‘India has opportunity to decarbonise economy and protect its forest covers’

ST Correspondent
Sunday, 22 September 2019

“There is a clear trend in the increase in global mean temperature from 1850-2018, extreme weather is the new normal and the Arctic is burning. This year in June alone, the Arctic wildfires have released as much CO2 into the atmosphere as a mid-sized industrialised country would do in a whole year,” said Schellnhuber.

PUNE: After Germany recorded 42.6 degrees Celsius this summer, the parliaments of many European countries have declared a climate emergency, while some countries are still debating, said Hans Joachim Schellnhuber, Director Emeritus at Potsdam Institute for Climate Impact Research in Germany. 

He emphasised that a small delay in taking action may result in a complete loss of control. 

He was speaking during a workshop of project East Africa Peru India Climate Capacities (EPICC) recently.

Schellnhuber is widely acknowledged as one of the world’s leading climatologists.

“There is a clear trend in the increase in global mean temperature from 1850-2018, extreme weather is the new normal and the Arctic is burning. This year in June alone, the Arctic wildfires have released as much CO2 into the atmosphere as a mid-sized industrialised country would do in a whole year,” said Schellnhuber.

He further added that according to a few models, climate change could make several parts of the world, including India, uninhabitable by the end of the century.

“It would not be possible to air-condition the whole continent. India has a big opportunity to leapfrog to a decarbonised economy and to protect its forest cover which is natural carbon sinks. It will be an important contribution to the world,” said Schellnhuber.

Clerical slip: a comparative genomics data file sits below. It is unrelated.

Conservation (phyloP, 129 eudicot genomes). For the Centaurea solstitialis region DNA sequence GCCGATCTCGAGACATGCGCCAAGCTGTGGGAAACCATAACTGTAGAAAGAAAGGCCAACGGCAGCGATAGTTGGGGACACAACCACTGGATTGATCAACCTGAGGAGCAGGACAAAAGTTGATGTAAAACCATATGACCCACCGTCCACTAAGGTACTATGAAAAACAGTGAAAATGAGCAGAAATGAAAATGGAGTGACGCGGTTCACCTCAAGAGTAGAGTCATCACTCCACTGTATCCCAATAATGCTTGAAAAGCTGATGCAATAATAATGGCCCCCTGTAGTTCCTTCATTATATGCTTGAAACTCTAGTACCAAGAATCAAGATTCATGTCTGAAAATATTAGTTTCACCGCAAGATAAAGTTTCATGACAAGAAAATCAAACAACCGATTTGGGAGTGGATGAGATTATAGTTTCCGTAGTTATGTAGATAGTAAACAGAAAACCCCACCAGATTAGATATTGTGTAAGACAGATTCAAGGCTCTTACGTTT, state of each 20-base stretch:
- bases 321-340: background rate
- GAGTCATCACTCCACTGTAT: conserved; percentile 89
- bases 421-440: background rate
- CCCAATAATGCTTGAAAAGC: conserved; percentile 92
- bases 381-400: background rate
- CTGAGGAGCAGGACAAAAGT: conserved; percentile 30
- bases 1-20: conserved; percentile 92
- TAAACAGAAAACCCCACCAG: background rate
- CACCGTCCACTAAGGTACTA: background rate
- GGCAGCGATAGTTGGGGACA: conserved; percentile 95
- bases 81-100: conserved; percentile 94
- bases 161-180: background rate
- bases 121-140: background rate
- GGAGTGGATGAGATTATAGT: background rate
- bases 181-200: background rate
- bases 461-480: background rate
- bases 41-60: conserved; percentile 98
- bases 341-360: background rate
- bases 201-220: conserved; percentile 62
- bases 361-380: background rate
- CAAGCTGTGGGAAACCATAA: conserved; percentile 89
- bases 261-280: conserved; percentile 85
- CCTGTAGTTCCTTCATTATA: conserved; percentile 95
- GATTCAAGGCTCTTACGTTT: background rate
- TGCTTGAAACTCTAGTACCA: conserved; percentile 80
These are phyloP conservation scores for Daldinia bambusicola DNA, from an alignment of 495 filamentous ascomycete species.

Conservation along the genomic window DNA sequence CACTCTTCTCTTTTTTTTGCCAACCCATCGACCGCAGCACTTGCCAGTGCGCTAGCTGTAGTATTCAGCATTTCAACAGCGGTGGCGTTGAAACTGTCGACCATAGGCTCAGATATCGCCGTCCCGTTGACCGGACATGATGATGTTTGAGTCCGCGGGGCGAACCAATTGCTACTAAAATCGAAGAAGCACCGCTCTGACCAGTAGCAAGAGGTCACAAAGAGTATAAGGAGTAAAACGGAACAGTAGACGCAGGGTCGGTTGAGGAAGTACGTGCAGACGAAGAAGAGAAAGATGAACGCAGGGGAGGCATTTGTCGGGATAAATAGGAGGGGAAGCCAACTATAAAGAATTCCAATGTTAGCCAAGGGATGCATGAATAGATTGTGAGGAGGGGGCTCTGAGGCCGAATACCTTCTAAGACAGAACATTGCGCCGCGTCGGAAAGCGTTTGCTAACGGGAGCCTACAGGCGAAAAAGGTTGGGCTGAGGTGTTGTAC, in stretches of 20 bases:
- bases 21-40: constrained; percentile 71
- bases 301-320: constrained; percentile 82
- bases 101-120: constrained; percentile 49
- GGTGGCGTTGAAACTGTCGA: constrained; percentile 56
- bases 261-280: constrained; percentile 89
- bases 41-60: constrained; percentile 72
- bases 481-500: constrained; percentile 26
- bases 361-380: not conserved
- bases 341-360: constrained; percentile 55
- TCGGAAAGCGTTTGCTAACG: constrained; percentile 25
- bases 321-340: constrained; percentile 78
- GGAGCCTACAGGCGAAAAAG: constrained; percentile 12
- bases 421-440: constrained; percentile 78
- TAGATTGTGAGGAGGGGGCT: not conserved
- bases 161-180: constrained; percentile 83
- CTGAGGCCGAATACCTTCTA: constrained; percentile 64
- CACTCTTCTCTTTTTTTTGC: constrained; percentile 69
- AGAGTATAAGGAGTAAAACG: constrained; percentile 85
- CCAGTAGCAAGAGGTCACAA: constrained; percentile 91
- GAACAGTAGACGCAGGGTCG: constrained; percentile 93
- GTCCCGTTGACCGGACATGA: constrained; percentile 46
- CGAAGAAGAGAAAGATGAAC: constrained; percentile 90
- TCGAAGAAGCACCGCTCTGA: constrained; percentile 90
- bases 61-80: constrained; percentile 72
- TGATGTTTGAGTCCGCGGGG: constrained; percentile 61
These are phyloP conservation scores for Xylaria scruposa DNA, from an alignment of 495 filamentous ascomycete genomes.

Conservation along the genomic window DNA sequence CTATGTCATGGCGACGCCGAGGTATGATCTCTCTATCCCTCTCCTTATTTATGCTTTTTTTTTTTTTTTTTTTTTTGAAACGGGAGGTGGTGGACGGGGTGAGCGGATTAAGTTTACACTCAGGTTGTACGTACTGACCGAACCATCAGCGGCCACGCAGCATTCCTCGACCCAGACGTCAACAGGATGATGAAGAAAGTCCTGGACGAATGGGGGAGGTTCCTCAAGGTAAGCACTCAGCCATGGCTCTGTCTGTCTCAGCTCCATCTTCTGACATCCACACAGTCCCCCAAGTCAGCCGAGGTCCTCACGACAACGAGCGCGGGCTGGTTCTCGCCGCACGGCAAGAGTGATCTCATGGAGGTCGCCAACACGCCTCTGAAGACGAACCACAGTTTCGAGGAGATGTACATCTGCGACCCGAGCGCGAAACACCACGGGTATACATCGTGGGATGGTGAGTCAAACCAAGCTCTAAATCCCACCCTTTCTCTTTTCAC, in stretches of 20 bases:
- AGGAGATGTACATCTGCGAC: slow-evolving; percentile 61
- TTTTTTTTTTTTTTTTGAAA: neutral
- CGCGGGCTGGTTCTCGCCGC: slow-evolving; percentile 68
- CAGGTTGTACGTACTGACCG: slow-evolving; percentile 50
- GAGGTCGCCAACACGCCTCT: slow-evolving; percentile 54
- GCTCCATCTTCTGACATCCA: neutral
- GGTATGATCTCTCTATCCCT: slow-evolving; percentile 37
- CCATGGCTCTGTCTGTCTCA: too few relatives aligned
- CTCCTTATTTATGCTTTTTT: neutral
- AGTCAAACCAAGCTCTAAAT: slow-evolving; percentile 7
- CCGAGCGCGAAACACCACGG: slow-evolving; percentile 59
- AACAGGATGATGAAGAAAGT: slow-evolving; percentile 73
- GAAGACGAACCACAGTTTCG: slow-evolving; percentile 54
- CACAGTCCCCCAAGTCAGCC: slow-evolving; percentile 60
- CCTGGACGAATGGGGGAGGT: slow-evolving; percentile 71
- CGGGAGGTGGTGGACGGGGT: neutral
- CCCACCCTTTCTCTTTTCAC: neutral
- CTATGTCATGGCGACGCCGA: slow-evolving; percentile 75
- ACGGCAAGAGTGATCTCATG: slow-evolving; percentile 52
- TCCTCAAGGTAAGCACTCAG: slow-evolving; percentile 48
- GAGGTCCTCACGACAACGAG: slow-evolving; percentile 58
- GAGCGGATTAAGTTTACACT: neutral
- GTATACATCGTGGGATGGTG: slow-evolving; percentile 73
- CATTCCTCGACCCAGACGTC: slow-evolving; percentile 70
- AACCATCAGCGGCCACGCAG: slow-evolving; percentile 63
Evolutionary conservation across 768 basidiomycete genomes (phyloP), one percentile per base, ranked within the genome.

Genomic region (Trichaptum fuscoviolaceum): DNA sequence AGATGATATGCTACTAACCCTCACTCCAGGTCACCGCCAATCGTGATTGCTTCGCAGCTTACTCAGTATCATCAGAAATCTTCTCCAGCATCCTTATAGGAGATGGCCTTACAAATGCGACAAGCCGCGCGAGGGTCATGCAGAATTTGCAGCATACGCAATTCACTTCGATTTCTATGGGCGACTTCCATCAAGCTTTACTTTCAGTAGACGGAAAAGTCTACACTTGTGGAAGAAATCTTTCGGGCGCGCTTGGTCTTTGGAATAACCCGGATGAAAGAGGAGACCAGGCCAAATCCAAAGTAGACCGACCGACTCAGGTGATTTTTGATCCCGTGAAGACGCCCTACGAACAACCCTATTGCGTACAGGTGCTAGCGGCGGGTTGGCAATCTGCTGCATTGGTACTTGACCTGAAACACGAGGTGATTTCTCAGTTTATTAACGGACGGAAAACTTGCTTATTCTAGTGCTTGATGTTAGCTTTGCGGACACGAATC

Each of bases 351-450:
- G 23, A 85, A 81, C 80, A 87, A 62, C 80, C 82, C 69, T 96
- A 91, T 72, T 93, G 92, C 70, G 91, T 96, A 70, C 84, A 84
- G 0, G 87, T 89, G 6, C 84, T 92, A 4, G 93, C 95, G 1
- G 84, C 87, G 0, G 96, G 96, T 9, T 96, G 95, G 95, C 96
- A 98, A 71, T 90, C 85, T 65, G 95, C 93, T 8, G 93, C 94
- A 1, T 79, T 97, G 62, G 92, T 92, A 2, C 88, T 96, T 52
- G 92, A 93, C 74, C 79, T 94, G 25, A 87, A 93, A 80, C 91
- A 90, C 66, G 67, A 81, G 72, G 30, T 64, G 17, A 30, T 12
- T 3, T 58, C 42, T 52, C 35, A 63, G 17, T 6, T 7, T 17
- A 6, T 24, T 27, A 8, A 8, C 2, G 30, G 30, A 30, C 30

Referring to India’s upward trend in temperature and volatility in rainfall, Dr Ajay Mathur, Director General at The Energy and Resources Institute (TERI), said that climate models have projected these trends.

“The projections of today are becoming the reality of tomorrow. They need to be taken into account in the planning and coordination of the Food-Water-Energy nexus. The government’s KUSUM programme can empower farmers to use efficient solar pumps and sell excess electricity to the grid, or even excess water to fellow farmers. It can completely change the Food-Water-Energy nexus in India,” said Mathur.

R Ramaswamy of Indian Academy of Science, another speaker at the workshop, said that climate change is a complex problem and it requires expertise that does not exist in the curriculum today. 

He urged, “We need more trained people in interdisciplinary areas. They will not be created by chance.”

During a panel discussion on Climate and Monsoon forecasting, Dr Akhilesh Gupta, Advisor and Head of Climate Change Programme at Department of Science and Technology highlighted that low and moderate rain events have reduced in the last five decades and heavy rainfall days in India have gone up, especially in urban areas.

“On the impact of temperature on glacier retreat in the Western Himalayas, there is a warming trend at all places but warming rates differ. The warming rate in the Himalayan region seems to increase with increasing altitude. All states in the Himalayan region are vulnerable but Assam and Mizoram are at high risk,” said Gupta. 

Speaking about India Meteorological Department’s (IMD) efforts to improve its forecasting services, Mrutyunjay Mohapatra, Director General at IMD, said that IMD is providing meteorological services to all districts and at the block level, to nearly 400 blocks.

“In the next five years, we will take it to all 7,000 blocks. We have a well-defined vision for providing climate services for all sectors, including agriculture,” said Dr Mohapatra.

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